Mostly, they're broken into three categories. You have your upper funnel metrics such as your conversion rate. You want to see how many users click on your ad and then install the game. You want to see your install per amount of impressions. You want to see how much your ad costs you.
Then you have lower funnel metrics which are your revenue metrics - your return on ad spend, your depositor percentage, your average revenue per user (ARPU), average revenue per paying user (ARPPU).
And then you have your long-term metrics which determine the amount of time it takes each user to pay you back the money that you invested into them, there is also your lifetime value or in case of advertising on iOS, it’s your predictive lifetime value.
How do you use purchase behavior targeting in your campaigns?
We started with something very generic such as targeting lookalike audiences. We listed competitors that we enjoy a percentage of their audience that we would like to target, and we target them in specific geos using Bango Audiences.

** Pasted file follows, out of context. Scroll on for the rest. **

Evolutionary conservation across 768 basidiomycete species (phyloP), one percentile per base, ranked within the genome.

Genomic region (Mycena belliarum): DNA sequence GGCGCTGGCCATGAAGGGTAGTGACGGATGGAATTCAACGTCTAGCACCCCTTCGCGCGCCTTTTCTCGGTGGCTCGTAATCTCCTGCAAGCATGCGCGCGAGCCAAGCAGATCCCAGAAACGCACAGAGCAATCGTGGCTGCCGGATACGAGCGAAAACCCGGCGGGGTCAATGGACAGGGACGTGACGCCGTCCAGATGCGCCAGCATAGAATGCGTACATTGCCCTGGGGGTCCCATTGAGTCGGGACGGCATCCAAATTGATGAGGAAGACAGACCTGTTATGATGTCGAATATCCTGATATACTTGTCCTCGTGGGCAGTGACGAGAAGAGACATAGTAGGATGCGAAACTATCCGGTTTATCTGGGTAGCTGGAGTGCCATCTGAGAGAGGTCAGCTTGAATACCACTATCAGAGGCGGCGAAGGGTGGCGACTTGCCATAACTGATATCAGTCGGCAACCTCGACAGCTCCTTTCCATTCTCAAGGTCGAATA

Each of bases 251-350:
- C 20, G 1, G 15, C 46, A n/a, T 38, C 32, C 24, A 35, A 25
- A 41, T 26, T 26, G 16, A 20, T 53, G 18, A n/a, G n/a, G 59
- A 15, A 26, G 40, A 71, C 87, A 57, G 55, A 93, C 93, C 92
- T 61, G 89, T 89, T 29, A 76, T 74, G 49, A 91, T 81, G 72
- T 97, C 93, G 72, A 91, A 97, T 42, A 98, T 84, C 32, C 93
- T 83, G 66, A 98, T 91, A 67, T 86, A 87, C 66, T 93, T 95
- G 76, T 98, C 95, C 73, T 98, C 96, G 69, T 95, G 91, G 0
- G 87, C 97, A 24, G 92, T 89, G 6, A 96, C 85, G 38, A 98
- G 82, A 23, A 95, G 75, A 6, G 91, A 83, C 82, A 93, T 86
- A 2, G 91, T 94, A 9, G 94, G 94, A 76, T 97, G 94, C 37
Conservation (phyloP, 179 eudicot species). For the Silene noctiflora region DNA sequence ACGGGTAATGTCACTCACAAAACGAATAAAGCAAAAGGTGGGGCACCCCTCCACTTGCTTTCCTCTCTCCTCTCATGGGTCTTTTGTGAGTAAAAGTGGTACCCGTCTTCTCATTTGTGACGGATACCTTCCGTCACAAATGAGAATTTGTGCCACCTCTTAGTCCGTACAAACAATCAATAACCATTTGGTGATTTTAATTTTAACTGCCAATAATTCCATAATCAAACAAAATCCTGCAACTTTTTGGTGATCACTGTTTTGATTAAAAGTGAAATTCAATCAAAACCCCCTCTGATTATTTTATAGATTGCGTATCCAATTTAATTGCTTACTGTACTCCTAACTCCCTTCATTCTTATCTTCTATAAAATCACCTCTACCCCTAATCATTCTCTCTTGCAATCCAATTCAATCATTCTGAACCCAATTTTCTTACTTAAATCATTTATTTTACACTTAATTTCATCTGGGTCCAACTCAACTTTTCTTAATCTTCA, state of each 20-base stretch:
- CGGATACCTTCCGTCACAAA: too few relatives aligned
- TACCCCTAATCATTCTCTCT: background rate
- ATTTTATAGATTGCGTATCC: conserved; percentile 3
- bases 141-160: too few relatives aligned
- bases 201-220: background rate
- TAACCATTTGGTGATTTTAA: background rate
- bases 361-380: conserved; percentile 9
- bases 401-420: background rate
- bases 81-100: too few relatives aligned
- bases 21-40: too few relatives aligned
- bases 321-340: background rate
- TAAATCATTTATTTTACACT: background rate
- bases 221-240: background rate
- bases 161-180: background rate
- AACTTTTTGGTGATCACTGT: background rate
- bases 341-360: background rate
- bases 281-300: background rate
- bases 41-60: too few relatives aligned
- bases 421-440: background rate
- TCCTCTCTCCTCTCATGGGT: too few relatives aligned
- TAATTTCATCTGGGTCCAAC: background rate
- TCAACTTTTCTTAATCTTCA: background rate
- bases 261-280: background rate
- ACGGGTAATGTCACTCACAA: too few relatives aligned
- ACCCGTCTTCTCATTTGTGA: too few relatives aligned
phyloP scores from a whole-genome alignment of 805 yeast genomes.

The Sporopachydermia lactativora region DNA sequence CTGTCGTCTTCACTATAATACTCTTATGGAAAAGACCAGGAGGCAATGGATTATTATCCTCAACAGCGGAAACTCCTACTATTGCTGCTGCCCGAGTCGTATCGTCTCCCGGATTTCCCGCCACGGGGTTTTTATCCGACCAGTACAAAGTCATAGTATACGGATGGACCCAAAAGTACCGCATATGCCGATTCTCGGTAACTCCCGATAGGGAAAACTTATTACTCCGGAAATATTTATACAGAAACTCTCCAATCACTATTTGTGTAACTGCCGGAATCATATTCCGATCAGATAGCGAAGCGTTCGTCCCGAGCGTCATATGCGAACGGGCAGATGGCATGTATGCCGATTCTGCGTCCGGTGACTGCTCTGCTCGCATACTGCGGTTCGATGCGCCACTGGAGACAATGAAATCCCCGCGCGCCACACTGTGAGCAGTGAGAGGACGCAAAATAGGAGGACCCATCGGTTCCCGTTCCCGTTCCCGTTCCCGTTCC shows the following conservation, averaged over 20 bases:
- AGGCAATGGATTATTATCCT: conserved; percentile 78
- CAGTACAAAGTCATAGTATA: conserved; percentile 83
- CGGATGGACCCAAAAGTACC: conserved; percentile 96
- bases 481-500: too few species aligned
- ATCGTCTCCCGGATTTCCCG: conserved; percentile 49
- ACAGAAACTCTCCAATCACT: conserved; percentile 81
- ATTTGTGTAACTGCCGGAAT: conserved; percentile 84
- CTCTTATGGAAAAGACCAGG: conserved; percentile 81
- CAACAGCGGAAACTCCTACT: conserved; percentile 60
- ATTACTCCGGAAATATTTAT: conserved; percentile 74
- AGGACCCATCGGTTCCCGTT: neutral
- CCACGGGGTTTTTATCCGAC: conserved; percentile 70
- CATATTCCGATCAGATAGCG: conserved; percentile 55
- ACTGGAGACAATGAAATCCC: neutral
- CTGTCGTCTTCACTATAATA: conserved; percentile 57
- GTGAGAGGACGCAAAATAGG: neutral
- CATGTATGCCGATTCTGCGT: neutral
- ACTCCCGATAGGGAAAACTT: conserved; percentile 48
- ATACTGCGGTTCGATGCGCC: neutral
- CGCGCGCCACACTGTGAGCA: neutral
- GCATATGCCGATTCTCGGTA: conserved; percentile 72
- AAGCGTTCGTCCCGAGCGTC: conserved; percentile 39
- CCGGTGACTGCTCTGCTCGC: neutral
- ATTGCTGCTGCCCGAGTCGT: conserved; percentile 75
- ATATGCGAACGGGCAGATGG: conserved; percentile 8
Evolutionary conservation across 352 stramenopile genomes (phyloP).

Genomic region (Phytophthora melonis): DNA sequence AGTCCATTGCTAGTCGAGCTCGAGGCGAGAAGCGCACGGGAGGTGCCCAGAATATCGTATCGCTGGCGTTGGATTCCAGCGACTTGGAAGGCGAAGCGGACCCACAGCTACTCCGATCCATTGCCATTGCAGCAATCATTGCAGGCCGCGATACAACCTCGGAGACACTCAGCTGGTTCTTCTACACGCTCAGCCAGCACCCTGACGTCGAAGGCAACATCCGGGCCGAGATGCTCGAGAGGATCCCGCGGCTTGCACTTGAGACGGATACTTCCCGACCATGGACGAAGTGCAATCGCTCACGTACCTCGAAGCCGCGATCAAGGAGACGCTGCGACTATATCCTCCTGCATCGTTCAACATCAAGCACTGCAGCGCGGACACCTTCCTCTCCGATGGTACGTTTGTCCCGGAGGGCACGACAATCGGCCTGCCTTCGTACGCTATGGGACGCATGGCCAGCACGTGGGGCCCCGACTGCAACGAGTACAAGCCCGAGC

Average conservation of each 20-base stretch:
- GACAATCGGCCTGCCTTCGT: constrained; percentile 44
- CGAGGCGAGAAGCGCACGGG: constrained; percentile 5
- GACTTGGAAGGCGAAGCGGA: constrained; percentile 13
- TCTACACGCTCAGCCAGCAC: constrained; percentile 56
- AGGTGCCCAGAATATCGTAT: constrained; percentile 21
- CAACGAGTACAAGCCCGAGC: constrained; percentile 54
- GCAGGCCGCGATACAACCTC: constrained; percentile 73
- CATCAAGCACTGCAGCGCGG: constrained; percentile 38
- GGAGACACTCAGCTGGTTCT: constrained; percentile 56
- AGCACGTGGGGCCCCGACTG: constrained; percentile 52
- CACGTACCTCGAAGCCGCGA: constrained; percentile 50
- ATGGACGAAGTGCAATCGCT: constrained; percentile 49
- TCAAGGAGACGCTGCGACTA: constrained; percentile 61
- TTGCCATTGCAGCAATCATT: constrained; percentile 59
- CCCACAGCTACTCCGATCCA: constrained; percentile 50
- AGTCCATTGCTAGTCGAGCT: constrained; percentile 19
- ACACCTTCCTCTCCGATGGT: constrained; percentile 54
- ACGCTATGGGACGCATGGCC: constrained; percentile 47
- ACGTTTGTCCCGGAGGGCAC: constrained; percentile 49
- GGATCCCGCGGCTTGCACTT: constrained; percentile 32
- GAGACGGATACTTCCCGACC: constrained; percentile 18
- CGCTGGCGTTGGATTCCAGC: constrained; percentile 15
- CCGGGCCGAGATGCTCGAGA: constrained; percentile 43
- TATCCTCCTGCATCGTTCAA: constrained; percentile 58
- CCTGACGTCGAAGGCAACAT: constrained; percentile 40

Then we evolved the strategy into something much more sophisticated.
This is where help from Bango's client partner support has been amazing, looking into data, helping us to target segments of audiences which are not even in our vertical like players who play bingo apps or cards apps. Or high LTV users or the top 5% of users who spend $100 in a certain app, during a certain period.
After three or four months of working together, it's quite a refined process where we target very specifically and Bango helps us with that a lot.
What’s your experience of working with Bango to target your UA campaigns?
When you work with partners, you usually work closely with your own data science team to formulate which audience you’d like to target and it takes some time to get it right.
With Bango and their API connection with Facebook, you request an audience, it takes only a day or two to create that audience and pass directly onto your account. We use the audience and whenever we are finished, it's withdrawn.
Not only that, but the Bango team that we work with is very knowledgeable. They look at the data, which has been an amazing experience.